When is a good deal not such a good deal?
Some arable growers could be forgiven for asking themselves that question last spring after buying, albeit in good faith, some cheap pesticide products.
The problem was the “good deal” turned out to be illegal pesticide, which in some cases jammed up sprayer nozzles, and potentially lost far more in yield than could be saved on input costs.
And worse, perhaps, it could have resulted in a whole farm’s produce for that year being classified as non-assured.
“There is no compromise,” warned Tony Pexton, chairman of the Assured Combinable Crops Scheme.
“If you are caught using illegal pesticides you cannot get assured.
It is as simple as that.”
That said, it is a threat that doesn’t appear to have been carried out yet, probably not least because it is as difficult for the certification bodies to spot some illegal products as it is for the farmer.
The first sign of trouble may not come until the product doesn’t perform as expected, BASF marketing manager Jochen Boeringer told FW.
“While farmers would be enticed by the prospect of buying cheap product, the potential difference in performance between illegal and legal products is alarming,” Mr Boeringer warned.
Yield penalties of 0.8t/ha had been recorded in BASF trials comparing an illegal product containing epoxiconazole and the approved brand Opus.
Essentially it meant you could be given the illegal epoxiconazole for free and still be seriously out of pocket, the BASF trial found.
“With those sorts of results the damage done to a farmer’s business could be huge,” Mr Boeringer concluded.
But pinpointing the exact scale of the problem is far from easy.
Figures generated by the European Crop Protection Association put the impact on the European market at between €375-€550m, or 5-7% of the total market.
In the UK the size of the problem is even less well known although the amounts of product involved can be substantial, the Pesticide Safety Directorate admitted.
“In the past few months we have seized thousands of tonnes of suspect material,” the PSD told Farmers Weekly.
“The evidence points to imports of significant quantities of product with a potential market value of hundreds of thousands of pounds.”
And most of the major pesticide manufacturers believe the problem is increasing.
“Five years ago we were not aware of any significant traffic in any of our products,” DuPont’s anti-illegal activity product manager Tom McHale says.
“But since 2001/2, we’ve seen more problems.”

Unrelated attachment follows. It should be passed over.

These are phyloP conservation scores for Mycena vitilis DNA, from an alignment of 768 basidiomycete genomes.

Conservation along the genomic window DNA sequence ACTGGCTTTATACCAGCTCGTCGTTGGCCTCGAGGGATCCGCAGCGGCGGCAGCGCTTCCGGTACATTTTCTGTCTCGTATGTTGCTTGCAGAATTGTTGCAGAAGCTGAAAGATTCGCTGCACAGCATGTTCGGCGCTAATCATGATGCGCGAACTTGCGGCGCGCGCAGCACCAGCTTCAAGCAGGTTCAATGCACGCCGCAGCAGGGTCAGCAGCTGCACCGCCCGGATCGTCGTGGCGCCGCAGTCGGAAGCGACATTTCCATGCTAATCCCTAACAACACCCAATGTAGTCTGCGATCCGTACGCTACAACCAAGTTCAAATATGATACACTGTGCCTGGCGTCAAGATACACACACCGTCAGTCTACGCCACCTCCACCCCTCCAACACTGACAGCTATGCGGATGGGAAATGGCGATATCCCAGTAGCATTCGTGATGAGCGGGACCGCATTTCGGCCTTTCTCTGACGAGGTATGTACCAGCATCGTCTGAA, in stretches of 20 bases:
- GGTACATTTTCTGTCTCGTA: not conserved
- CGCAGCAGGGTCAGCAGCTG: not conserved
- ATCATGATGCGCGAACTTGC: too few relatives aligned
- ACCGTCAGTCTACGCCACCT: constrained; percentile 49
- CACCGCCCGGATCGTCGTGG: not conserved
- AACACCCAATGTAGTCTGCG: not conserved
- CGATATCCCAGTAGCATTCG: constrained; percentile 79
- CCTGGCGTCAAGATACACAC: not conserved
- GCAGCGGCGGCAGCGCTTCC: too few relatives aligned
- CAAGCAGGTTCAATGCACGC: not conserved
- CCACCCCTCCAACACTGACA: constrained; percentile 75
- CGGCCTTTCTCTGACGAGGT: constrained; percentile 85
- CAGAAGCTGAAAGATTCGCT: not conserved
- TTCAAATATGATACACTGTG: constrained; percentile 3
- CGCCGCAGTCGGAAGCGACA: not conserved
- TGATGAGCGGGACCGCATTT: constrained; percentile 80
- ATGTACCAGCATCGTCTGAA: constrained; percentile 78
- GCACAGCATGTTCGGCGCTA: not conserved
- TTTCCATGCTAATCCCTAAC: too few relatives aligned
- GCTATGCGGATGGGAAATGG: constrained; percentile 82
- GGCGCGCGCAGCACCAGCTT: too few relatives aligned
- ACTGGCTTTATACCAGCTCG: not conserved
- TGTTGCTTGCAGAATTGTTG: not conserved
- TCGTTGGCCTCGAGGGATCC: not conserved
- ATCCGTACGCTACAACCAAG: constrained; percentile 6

Within the UK, the PSD said evidence pointed towards a small number of well-organised and persistent offenders.
“The products targeted vary but are more likely to be older chemicals, which farmers are familiar with, but have had recent restrictions.
An important feature is they are usually for common pest and disease problems with a high demand and high potential profits.”
Some of the products are obtained from bulk wholesalers in the EU, while others are manufactured for illegal sale and supply in the EU from active substances brought in, quite legally, from China and India, the PSD believed.
But while some of the trade might be legal, the leading manufacturers are still concerned over the import of material from the Far East, not least over possible breaches of UK patents.
That was highlighted by the flurry of legal activity at last November’s BCPC International Congress in Glasgow, where lawyers acting for BASF and two other big agrochemical companies served 37 injunctions on 19 separate Chinese companies.
The firms had to remove material advertising products that breached UK patent rights, at the event, Mr Boeringer said.
Once inside the UK the products are targeted at farmers through a number of different routes.
“In some cases it could be through internet sales, e.g. via generic resale websites or specialist websites, which offer an easy route for direct sales to farmers or other users,” the PSD has warned.
“The ease and lack of traceability of setting up a website is particularly attractive route for some dealers,” directorate officials said.
Farmers have also been targeted via text messages offering apparently legitimate product for sale while, probably most worryingly for farmers is that some product purporting to be genuine, approved pesticides may come via otherwise reliable distributors, who have unknowingly purchased the material.
But growers buying product through the normal distribution network should be at low risk, Dr McHale believes.
“The firms in it are credible long-term operators.”
Buying from an Agricultural Industries Confederation distributor member would be a good first step, the confederation’s Hazel Doonan suggests.
“We strive to ensure products are what they should be, and are stored and transported correctly.”
“Growers should also demand genuine crop protection products from their supplier, and check its colour, for sediment, and its readiness of use,” said Mr Boeringer.
All products for sale in the UK should be labelled in English, PSD noted.
A product’s approval can be checked using the MAPP number on the label via the PSD website.
But it is where growers are offered products at a price too good to be true, where they should be particularly wary, Dr McHale says.
“If it too good to be true, you probably know you’re not getting what you think.”
And that could be putting not just profits, but also health and safety, the environment and the general public in danger.
“It won’t have been tested, as the original will have been, and really should be considered unsafe,” he concluded.